Book Review: The Last Night of October by Greg Chapman


Title: The Last Night of October

Author: Greg Chapman

Release date: April 16, 2021 (Previously released in 2013, 2014 & 2016)

Huge thanks to Omnium Gatherum. Netgalley and Greg Chapman for approving this for me to read.

I’ve hailed my love of Greg’s work for a number of years now and when I saw this pop up on Netgalley, I couldn’t resist, even knowing that if I was approved I might not get it read before release date. Once I was approved though, I had to put my other reads aside for an evening and read this. At about 70 pages, this was an easy single sitting read and for those who might be on the slower side of reading, the way Chapman hooks you with this one will force you to read this without putting it down, so be prepared.

What I liked: Like every other book I’ve read from Chapman (and his short stories) you’ll start out feeling familiar with what you’re going to read, only to see the stunning scope of ‘freshness’ that Greg’s writing infuses into every trope. The book itself actually opens with a really nice foreword by Lisa Morton, which sets the stage. She says that Chapman writes one of the most stunning Halloween based stories while also throwing the expectations of what a Halloween story should be, on its head. You know what? She’s spot on.

The story is simple enough (and familiar). We are introduced to an old man, Gerald Forsyth. Life has caught up to him, so he depends on home nurses to come and make sure his air cannisters are changed over and his oxygen supply is functioning correctly. He lives alone, just how he prefers it. He hates life itself and everything included; people, outdoors, niceness, everything. But what he hates most of all is Halloween.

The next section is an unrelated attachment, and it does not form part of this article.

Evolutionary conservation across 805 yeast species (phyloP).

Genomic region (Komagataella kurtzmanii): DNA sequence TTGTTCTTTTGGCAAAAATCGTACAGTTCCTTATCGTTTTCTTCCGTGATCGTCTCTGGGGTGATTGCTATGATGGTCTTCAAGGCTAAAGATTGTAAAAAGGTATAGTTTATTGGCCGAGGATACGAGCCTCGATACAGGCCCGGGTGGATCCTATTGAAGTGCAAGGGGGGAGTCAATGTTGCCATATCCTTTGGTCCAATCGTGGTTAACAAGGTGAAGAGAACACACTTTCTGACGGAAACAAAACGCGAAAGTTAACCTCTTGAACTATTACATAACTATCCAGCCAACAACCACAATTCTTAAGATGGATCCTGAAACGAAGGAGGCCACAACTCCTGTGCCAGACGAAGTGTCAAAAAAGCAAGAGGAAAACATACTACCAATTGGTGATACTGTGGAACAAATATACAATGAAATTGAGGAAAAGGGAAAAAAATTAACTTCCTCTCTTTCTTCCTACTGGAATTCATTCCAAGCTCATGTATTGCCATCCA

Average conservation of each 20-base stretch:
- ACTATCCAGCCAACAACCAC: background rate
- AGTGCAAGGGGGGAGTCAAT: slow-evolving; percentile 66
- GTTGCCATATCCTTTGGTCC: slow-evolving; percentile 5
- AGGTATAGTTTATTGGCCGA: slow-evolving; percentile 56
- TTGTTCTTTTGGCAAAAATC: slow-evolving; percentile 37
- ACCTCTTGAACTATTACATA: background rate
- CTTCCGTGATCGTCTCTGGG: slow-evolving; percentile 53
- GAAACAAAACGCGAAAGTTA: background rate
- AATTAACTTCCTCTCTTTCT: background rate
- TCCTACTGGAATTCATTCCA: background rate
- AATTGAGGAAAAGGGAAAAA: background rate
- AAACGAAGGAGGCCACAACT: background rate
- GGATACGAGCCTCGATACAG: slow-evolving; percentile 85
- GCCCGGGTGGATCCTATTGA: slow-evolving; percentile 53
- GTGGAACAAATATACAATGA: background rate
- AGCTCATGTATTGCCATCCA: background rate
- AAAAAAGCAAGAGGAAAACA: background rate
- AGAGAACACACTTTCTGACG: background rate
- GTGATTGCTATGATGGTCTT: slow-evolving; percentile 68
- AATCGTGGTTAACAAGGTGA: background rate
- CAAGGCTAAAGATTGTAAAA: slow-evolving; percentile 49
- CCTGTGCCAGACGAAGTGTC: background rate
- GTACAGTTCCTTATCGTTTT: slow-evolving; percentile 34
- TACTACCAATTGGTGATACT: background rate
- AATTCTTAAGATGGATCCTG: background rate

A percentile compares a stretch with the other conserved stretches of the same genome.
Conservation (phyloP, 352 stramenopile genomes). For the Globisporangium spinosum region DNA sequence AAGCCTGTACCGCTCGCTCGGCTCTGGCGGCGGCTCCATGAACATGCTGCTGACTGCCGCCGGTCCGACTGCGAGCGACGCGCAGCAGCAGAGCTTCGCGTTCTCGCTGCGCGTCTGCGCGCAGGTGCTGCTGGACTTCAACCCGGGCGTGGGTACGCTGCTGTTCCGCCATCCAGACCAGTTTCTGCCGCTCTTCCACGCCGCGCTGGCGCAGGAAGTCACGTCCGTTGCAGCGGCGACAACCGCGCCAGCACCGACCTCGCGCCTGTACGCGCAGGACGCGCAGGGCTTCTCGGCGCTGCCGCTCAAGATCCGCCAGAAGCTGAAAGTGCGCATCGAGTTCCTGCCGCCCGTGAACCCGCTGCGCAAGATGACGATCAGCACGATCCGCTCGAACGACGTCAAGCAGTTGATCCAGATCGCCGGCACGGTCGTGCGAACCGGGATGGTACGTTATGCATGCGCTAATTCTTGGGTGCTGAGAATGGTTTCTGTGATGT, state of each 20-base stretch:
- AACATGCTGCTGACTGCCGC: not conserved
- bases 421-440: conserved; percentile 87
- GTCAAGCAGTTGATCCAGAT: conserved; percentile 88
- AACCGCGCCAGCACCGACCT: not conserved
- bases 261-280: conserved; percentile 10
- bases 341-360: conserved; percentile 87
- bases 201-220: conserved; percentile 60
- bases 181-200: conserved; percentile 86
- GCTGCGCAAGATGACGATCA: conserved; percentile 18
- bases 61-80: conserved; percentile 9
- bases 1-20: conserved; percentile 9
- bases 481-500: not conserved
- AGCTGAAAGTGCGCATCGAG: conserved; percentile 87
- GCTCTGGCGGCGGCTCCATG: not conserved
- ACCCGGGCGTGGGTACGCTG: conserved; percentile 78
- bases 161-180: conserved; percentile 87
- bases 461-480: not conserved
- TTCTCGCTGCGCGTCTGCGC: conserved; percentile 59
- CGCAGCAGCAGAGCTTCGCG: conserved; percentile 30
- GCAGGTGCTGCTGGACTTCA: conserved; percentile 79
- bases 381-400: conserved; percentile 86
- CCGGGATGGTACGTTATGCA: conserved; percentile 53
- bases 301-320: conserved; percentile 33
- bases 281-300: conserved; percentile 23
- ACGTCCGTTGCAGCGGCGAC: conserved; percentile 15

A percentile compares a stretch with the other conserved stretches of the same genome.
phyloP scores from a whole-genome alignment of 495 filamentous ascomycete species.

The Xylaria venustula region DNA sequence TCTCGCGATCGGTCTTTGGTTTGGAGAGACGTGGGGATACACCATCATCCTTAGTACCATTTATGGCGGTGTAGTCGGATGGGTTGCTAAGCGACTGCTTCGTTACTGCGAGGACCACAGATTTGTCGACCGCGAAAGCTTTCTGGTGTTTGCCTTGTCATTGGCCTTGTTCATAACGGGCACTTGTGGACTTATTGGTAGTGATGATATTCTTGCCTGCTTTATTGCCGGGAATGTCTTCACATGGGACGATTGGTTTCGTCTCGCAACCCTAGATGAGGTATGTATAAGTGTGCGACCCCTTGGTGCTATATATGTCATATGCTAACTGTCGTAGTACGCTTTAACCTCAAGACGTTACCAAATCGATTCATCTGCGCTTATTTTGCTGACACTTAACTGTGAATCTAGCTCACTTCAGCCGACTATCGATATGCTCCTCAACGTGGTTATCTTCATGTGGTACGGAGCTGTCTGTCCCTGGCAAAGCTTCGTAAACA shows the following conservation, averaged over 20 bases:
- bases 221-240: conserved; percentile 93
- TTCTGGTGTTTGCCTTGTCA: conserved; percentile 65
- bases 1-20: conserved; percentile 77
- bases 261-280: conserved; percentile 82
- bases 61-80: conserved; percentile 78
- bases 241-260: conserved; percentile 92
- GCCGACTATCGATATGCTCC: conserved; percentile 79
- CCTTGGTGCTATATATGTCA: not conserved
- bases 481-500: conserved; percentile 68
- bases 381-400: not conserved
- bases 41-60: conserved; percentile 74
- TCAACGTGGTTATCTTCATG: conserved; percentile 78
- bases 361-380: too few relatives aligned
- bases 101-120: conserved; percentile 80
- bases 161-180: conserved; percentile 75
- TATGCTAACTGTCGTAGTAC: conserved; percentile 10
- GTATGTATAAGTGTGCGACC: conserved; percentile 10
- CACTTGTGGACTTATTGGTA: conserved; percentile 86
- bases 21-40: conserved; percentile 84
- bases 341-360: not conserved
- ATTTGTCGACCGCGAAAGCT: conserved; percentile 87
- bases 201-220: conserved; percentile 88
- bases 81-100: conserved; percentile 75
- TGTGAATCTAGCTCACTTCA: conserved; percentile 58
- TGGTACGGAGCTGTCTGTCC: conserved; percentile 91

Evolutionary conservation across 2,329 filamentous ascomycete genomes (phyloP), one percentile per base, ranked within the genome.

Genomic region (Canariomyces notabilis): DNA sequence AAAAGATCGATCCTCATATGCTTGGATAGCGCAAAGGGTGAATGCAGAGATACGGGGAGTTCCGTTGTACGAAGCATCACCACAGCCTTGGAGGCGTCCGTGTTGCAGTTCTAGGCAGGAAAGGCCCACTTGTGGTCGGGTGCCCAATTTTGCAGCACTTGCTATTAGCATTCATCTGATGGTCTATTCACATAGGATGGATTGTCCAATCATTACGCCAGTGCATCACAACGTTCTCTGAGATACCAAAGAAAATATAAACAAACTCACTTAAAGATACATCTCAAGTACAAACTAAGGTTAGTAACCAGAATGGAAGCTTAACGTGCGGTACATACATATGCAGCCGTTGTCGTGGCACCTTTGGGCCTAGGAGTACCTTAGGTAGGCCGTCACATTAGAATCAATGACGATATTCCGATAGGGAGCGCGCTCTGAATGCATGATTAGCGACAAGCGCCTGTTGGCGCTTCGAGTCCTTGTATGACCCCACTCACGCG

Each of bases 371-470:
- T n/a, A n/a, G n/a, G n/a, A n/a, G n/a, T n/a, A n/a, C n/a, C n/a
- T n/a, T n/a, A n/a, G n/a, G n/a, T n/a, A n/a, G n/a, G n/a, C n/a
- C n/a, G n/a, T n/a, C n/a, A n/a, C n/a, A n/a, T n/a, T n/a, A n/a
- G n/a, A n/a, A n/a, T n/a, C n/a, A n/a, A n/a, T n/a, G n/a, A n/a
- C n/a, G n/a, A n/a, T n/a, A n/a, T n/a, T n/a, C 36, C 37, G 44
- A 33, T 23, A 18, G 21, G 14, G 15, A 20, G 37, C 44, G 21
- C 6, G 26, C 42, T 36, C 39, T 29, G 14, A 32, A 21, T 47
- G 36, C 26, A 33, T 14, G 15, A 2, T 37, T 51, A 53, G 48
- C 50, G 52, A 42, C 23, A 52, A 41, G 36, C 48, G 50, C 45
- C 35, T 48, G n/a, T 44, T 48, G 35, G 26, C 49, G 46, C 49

Chapman does an enormous amount with the bare minimum. Gerald doesn’t want anyone coming to his house on Halloween and this is most evident when a fill-in nurse arrives and decides to open the door to a mysteriously quiet trick-or-treater.

This simple act plunges the story down the rabbit hole you know Chapman was leading us towards, but when he takes us there, Good Lord. Expect grief driven darkness to infiltrate that layer between your skin and muscle, because this one makes you squirm.

I always love how Greg makes sure everything feels real. Even the paranormal/supernatural/horror elements he’ll write about always have a sensation of ‘this is actually possible’ to them and ‘The Last Night of October’ is a prime example of this.

Learning about the ‘why’ of Gerald’s disgust towards October 31st was a really great section and elevates everything that came before it as well as what happens after.

What I didn’t like: In this case – I wanted to smack our fill-in nurse. She was inside Gerald’s house and he expressly asked her not to do specific things, which she did anyways. But, I guess, if she’d listened then we wouldn’t have discovered the rest of the story, so fine, I guess that’s ok haha!

Why you should buy this: Chapman is one of my favorite authors and he is a stunning artist as well. ‘The Last Night of October’ deserves a wider release from it’s limited offers previously and is another amazing example of how talented Greg is as a writer. It doesn’t matter the length of story, you can always expect a fantastically twisted tale and this one is no different.

One of the best things I’ve read from Greg, this one is a must read and I’m excited to see more people discover his work.


‘The Last Night of October’ is currently available for pre-order through the publisher, but I’d expect a wider launch through the usual channels around release date.

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